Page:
Several attempts were made to organize a High School. In 1882, the first class graduated from Arcola High School. (Click for the 1882 Commencement program.) The principal of the high school was Taylor C. Clendenen. Prior to Clendenen's tenure, F. A. E. Starr developed the initial high school course curriculum. It was revised somewhat by Clendenen and was used for many years without significant changes.

School Board members in 1881 were:

  • S. L. Woodworth
  • Solomon Dorman
  • G. L. Wicks

School Board members in 1883 were:

  • D. A. Woodland
  • W. P. Boyd
  • S. L. Woodworth

An Alumni Directory from the 1922 "Torch" documents the graduating classes from 1882 through 1921.

Following formation of the community school district, the community high school building was erected in 1917 on the school campus at 351 W. Washington Street - between Arcola and Diamond Streets. The contract to construct the three story brick building was $125,000.00. Because of skyrocketing materials costs during World War I, the general contractor reported a loss of over $30,000.00 on the contract.

All four years of high school classes were consolidated into the building. Elementary classes continued to be located in the East and West side school buildings.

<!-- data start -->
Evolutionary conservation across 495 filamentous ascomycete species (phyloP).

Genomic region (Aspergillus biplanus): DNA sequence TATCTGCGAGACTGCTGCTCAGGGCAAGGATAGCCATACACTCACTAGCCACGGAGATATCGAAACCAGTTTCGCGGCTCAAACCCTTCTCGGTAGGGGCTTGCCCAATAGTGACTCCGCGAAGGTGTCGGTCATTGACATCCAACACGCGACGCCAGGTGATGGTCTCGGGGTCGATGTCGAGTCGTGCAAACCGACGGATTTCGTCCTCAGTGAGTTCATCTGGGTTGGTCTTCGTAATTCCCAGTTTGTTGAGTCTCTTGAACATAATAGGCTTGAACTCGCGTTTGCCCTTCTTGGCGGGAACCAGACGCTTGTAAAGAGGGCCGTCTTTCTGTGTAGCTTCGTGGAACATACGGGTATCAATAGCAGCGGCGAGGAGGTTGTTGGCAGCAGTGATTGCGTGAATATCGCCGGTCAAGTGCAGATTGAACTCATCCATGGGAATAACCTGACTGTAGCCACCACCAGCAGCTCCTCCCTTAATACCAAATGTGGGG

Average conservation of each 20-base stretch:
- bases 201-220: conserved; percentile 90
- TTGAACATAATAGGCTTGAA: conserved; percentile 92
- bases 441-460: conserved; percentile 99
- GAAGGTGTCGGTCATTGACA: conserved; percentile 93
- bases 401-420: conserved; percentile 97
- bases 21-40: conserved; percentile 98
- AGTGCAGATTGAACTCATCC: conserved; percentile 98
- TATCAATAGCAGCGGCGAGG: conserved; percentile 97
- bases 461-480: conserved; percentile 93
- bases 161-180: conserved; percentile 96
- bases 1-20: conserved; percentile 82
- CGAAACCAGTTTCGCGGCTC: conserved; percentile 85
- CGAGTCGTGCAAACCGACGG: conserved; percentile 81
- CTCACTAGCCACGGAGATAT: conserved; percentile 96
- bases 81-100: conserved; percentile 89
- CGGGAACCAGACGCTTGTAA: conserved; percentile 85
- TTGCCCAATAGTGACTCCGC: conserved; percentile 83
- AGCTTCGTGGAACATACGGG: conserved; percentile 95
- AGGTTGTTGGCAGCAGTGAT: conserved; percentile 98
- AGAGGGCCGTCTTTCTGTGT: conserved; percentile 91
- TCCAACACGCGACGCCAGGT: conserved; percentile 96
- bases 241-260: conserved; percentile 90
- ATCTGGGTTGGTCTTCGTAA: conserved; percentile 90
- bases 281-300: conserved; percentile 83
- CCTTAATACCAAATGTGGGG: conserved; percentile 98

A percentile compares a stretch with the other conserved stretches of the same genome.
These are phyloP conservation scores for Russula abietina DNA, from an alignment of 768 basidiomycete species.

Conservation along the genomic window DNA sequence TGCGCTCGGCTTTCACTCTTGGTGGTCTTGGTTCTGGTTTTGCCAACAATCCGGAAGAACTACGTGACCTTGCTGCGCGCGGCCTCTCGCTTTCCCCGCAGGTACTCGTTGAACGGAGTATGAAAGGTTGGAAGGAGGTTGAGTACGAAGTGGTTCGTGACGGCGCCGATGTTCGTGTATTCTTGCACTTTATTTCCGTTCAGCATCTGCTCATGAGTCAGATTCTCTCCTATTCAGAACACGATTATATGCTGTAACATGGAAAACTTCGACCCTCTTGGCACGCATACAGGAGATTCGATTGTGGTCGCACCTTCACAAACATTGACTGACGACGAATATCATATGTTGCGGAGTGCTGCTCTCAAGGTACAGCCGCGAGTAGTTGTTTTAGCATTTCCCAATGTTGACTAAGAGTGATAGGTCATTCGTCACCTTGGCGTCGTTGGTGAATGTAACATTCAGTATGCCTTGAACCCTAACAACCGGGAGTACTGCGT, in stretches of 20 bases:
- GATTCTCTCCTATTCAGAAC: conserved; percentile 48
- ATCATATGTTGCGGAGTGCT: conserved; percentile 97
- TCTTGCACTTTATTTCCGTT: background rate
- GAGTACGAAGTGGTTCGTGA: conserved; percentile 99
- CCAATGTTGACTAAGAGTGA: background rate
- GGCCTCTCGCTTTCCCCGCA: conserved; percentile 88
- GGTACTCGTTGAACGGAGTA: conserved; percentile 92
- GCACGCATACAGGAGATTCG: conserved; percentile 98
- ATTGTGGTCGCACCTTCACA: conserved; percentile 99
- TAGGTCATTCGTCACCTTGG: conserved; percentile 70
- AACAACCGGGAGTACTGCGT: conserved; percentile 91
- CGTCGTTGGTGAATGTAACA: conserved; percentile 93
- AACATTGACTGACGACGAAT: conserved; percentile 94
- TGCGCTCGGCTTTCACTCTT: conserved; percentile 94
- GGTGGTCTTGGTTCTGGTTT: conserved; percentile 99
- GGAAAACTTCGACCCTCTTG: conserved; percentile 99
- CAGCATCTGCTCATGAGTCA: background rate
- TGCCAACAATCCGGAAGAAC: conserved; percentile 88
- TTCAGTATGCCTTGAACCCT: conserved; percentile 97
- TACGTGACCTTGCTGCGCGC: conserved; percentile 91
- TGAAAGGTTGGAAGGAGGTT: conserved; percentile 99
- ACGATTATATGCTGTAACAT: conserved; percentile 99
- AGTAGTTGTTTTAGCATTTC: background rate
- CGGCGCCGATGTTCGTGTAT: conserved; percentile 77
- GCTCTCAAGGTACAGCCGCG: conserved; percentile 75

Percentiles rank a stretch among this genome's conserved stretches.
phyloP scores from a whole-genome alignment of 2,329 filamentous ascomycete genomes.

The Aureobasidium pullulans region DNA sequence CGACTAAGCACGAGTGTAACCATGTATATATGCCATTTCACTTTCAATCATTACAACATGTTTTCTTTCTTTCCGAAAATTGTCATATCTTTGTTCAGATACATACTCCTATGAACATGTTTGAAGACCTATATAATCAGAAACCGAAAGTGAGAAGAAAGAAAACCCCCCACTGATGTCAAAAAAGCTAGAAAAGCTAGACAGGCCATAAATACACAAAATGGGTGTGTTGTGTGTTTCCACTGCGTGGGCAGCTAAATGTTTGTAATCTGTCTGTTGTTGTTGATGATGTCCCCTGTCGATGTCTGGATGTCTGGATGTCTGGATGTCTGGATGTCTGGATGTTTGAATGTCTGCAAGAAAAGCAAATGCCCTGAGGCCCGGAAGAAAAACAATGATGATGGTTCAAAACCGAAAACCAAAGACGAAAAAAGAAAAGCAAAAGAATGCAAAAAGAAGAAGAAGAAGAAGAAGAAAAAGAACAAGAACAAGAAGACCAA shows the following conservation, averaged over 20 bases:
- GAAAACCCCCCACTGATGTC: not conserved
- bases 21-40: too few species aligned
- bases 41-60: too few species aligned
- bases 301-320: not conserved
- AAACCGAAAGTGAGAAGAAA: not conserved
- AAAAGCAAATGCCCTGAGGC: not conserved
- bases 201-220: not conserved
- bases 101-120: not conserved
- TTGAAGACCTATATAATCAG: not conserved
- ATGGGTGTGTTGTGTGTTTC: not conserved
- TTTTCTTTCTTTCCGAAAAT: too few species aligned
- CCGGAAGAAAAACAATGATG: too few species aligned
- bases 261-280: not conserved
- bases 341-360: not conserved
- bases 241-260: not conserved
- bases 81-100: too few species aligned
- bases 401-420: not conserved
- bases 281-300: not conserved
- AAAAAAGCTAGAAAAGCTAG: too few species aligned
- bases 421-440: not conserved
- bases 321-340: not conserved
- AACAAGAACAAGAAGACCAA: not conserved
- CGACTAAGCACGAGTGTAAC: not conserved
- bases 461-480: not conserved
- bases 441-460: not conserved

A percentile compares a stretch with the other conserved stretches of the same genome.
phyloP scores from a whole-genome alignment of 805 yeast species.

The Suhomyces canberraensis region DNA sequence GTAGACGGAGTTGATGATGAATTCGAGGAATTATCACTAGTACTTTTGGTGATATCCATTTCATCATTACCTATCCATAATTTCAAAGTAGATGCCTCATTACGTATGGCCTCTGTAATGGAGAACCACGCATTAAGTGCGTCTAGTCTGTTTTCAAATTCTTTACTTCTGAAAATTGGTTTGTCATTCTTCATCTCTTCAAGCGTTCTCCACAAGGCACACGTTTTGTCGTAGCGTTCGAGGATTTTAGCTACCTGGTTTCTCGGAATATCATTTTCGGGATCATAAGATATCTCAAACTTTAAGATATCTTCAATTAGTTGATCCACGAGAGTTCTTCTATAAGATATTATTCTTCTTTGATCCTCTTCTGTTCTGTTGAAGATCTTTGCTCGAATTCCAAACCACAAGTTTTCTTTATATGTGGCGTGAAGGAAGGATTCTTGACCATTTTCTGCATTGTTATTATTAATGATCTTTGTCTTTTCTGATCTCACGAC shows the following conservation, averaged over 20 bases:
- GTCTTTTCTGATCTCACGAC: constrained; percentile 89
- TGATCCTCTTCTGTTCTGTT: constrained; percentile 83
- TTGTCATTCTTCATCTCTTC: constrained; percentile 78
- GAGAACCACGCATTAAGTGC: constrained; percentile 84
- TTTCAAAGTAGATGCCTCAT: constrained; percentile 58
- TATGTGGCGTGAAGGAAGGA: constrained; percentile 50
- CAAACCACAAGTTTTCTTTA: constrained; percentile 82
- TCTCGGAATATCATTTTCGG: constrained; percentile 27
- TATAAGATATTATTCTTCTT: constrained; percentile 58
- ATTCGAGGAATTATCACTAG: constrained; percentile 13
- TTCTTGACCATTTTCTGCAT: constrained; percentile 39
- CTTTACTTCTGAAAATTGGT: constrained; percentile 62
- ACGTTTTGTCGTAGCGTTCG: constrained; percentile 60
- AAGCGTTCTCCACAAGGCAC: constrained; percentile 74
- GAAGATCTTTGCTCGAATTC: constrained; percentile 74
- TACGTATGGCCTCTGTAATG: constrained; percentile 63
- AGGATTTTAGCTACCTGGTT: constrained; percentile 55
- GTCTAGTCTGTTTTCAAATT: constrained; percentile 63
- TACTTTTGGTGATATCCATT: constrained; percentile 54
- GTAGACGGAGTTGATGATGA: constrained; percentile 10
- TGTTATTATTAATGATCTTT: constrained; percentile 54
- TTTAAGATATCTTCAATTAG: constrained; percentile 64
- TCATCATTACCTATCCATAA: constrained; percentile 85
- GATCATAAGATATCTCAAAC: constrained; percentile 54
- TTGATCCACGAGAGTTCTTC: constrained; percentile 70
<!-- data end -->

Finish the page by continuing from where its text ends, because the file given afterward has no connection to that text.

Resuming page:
In October 1941, the high school was destroyed by fire - thought to have been started by a lightning strike during the night. The fire was discovered at approximately 4:00 AM by Asa Bryant, a local resident starting out on his daily bread route. A severe thunderstorm struck the Arcola area a few hours before the fire was discovered. While the building and its contents were seriously damaged, it was not completely destroyed.

It required approximately seven hours before the Arcola and Mattoon fire departments were able to put out the fire. Until the Mattoon fire department arrived with a ladder truck, the Arcola firemen were unable to get to the upper level of the building. The entire roof of the building was consumed and fell into the 3rd floor classrooms and the two story tall auditorium. Extensive smoke and water damage occurred throughout the building.


Photo by Harold Kearns, Arcola Record-Herald

Photo from Decatur Herald-Review

Voters approved a bond issue for a new grade school and other buildings to be built on the high school grounds by a 5-1 margin in October, 1954. Bonds amounting to $490,000 would be issued to build the 16-room school. The contract was let in March 1955. The new school opened in the Fall of 1956. Rooms were decorated in bright colors, the new gym could hold a crowd of nearly 3,000 and for the first time in the history of Arcola, students went to school in the same location, except for those who attended the Bagdad country school.

Subsequent expansions to the school complex were completed in 1980 and 2004.

View historical photos from the 1920's of the high school building.

Acknowledgements:

  • Amazing Arcola: The Little Town That Could And Did by Eva Ridenour
  • Arcola Centennial (1955) Program
  • Arcola Record-Herald
  • The Weekly Arcolian
  • Decatur Herald-Review
  • Harold Good

Questions/Comments to webmaster@arcolaalumni.org
Last Revision November 11, 2017